Both the Encoder and Decoder are comrpised of only a few basic building blocks: Multi-Head Attention, “Add & Norm”, and a feed-forward neural network. Since we already discussed Multi-Head Attention, we can briefly focus on the other two.

First, let’s tackle “Add & Norm”. As its name suggests, this consists of two different operations: addition and layer normalization. Layer normalization is similar to batch normalization, except it occurs over the feature dimension.

To understand the purpose of the addition operation, take another look at the diagram. Did you notice how there is an arrow connecting each sub-layer’s input to its output? This is called a residual connection, and is a popular trick in the AI world. To be clear, a residual connection is when a layer’s input is added back to its output. By doing this, we are providing the model another way to route information.

So, using what we know so far, we can begin to piece together what is happening here:

  1. First, our input undergoes three seperate linear transformations to create our query, keys, and values (Q, K, V).
  2. Then, the query, keys, and values are projected into smaller pieces. Each one of these pieces is used to calculate self-attention seperately, and the results are concatenated back together.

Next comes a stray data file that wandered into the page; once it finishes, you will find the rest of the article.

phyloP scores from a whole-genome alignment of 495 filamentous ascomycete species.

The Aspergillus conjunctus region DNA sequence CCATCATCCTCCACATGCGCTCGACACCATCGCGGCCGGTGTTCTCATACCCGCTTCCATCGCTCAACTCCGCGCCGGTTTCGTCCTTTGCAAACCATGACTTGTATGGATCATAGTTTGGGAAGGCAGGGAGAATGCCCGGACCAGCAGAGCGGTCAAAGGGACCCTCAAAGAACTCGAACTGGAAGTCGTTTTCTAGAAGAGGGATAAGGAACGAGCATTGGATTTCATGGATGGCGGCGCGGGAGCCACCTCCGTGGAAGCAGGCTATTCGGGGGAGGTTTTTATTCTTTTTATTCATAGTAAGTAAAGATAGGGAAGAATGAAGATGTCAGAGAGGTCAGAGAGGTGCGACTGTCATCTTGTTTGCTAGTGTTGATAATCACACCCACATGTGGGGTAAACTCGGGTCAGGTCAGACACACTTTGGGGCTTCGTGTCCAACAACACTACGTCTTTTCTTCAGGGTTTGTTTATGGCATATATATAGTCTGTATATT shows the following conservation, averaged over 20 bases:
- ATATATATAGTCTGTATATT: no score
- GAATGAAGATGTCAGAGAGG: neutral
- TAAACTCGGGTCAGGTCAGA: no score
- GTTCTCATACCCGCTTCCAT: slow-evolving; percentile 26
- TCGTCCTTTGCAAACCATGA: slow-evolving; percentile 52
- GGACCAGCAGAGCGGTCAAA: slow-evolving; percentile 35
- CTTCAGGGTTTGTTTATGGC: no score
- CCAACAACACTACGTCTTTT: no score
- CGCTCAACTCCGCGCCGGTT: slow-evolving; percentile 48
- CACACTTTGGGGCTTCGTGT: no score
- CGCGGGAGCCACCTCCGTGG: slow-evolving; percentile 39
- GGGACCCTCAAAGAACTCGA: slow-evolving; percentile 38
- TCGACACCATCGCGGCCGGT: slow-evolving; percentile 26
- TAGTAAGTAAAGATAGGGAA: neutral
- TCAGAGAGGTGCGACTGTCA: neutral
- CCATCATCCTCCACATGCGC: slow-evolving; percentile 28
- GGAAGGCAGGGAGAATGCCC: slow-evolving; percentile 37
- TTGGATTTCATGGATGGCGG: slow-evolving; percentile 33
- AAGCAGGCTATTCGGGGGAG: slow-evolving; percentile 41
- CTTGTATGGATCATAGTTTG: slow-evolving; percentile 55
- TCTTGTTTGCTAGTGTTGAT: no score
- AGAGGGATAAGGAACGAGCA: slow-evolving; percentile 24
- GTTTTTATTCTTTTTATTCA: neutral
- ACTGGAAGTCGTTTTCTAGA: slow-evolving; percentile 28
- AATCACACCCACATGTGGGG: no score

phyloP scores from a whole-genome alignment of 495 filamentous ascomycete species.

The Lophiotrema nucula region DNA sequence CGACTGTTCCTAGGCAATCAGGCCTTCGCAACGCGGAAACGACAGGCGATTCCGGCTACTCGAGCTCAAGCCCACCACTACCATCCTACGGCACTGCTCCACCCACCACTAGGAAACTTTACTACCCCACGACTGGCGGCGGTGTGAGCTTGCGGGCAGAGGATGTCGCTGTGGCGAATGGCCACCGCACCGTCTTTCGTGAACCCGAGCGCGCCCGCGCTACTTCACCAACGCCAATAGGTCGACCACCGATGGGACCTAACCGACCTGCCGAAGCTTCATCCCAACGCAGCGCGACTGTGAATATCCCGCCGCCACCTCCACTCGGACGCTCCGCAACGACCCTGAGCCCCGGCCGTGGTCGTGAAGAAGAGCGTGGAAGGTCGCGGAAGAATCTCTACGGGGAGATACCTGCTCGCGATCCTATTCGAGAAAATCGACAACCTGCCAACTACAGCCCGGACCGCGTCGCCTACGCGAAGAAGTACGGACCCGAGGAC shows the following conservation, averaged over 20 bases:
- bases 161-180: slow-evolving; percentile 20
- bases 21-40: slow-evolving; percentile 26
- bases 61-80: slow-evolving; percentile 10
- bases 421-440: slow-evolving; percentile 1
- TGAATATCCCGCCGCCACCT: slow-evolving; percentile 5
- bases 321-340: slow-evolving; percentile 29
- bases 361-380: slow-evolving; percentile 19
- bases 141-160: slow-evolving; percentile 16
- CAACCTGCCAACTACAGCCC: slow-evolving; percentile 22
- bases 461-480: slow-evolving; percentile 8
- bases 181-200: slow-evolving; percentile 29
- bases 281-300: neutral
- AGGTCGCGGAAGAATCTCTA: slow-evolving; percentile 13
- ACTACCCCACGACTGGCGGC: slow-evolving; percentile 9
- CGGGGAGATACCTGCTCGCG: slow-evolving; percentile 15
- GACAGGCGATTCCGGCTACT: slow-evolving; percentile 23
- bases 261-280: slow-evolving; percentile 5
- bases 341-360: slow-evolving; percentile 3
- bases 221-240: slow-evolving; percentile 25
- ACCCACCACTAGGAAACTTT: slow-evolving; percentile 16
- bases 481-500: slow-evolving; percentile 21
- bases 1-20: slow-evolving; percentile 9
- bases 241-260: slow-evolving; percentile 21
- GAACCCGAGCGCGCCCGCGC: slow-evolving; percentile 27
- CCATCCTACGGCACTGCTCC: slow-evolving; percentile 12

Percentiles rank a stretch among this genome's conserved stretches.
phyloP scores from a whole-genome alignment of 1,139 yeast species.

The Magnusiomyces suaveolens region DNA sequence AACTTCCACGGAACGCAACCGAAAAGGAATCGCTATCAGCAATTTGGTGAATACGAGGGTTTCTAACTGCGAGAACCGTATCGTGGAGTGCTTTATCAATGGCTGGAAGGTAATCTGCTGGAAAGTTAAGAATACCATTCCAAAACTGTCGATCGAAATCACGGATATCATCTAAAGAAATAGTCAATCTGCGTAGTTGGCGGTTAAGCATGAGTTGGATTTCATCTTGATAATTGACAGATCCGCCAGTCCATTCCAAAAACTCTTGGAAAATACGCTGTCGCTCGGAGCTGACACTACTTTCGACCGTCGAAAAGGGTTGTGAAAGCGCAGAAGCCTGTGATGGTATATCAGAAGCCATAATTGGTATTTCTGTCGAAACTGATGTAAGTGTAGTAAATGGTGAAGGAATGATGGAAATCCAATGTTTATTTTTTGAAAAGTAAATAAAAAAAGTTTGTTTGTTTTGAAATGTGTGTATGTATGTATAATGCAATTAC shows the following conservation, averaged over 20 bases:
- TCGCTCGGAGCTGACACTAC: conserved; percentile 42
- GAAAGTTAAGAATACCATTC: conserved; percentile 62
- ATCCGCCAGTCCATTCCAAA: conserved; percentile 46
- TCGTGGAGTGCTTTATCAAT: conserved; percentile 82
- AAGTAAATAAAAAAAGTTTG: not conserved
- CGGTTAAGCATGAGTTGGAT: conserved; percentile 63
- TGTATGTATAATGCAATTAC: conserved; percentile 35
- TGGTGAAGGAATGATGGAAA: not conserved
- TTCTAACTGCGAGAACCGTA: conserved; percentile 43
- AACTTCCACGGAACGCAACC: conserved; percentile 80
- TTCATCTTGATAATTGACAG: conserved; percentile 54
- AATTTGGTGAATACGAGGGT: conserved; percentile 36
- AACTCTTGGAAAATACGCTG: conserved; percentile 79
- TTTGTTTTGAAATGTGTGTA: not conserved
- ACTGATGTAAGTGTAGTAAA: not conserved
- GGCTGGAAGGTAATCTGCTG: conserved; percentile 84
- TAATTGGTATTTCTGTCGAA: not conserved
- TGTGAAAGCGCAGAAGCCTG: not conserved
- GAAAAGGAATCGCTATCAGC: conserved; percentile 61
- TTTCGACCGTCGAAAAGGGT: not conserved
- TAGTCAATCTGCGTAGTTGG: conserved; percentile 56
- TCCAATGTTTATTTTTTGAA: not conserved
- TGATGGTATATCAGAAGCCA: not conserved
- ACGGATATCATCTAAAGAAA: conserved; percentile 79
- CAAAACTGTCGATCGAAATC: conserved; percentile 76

3. Lastly, we add back the original input and normalize

For clarity’s sake, let’s write some code demonstrating everything we’ve talked about up until this point:

sentence = "The New York Rangers beat the Pittsburgh Penguins last night"

words = sentence.lower().split()

int2word = {k: v for (k, v) in enumerate(set(words))}
word2int = {v: k for (k, v) in int2word.items()}

vocab_size = len(word2int)

embedding_dim = 3
embedding_layer = np.random.randn(vocab_size, embedding_dim)

tokens = [word2int[w] for w in words]

embeddings = np.asarray([embedding_layer[idx] for idx in tokens])
def attention(q: np.ndarray, k: np.ndarray, v: np.ndarray) -> np.ndarray:
scores = np.dot(q, k.T)
scores = softmax(scores / k.shape[1]**0.5, axis=1)
return np.dot(scores, v)

def multi_headed_attention(q: np.ndarray,
k: np.ndarray,
v: np.ndarray,
num_heads: int) -> np.ndarray:
q_heads = np.array_split(Q, num_heads)
k_heads = np.array_split(K, num_heads)
v_heads = np.array_split(V, num_heads)
mha = [] # multi_headed_attention
for query, keys, values in zip(q_heads, k_heads, v_heads):
mha.append(attention(query, keys, values))
mha = np.concatenate(mha)
return mha

# weights to calculate (Q, K, V)
w_q = np.random.random((embedding_dim, 3))
w_k = np.random.random((embedding_dim, 3))
w_v = np.random.random((embedding_dim, 3))

# calculate (Q, K, V), each as a seperate linear transform of the same input
Q = embeddings @ w_q
K = embeddings @ w_k
V = embeddings @ w_v

mha_output = multi_headed_attention(Q, K, V, num_heads=3)

# add back the original input embeddings
mha_output = mha_output + embeddings

print(f"MHA Input (shape={embeddings.shape}):")
print(embeddings)
print(f"MHA Output (shape={mha_output.shape}):")
print(mha_output)
MHA Input (shape=(10, 3)):
[[-2.89625538 2.0883747 -0.13958963]
[ 0.91632767 0.34648848 0.99801011]
[ 0.63873022 -1.14300491 1.63343153]
[-0.1906824 0.21743287 0.87006773]
[ 0.49568189 0.15041891 0.364961 ]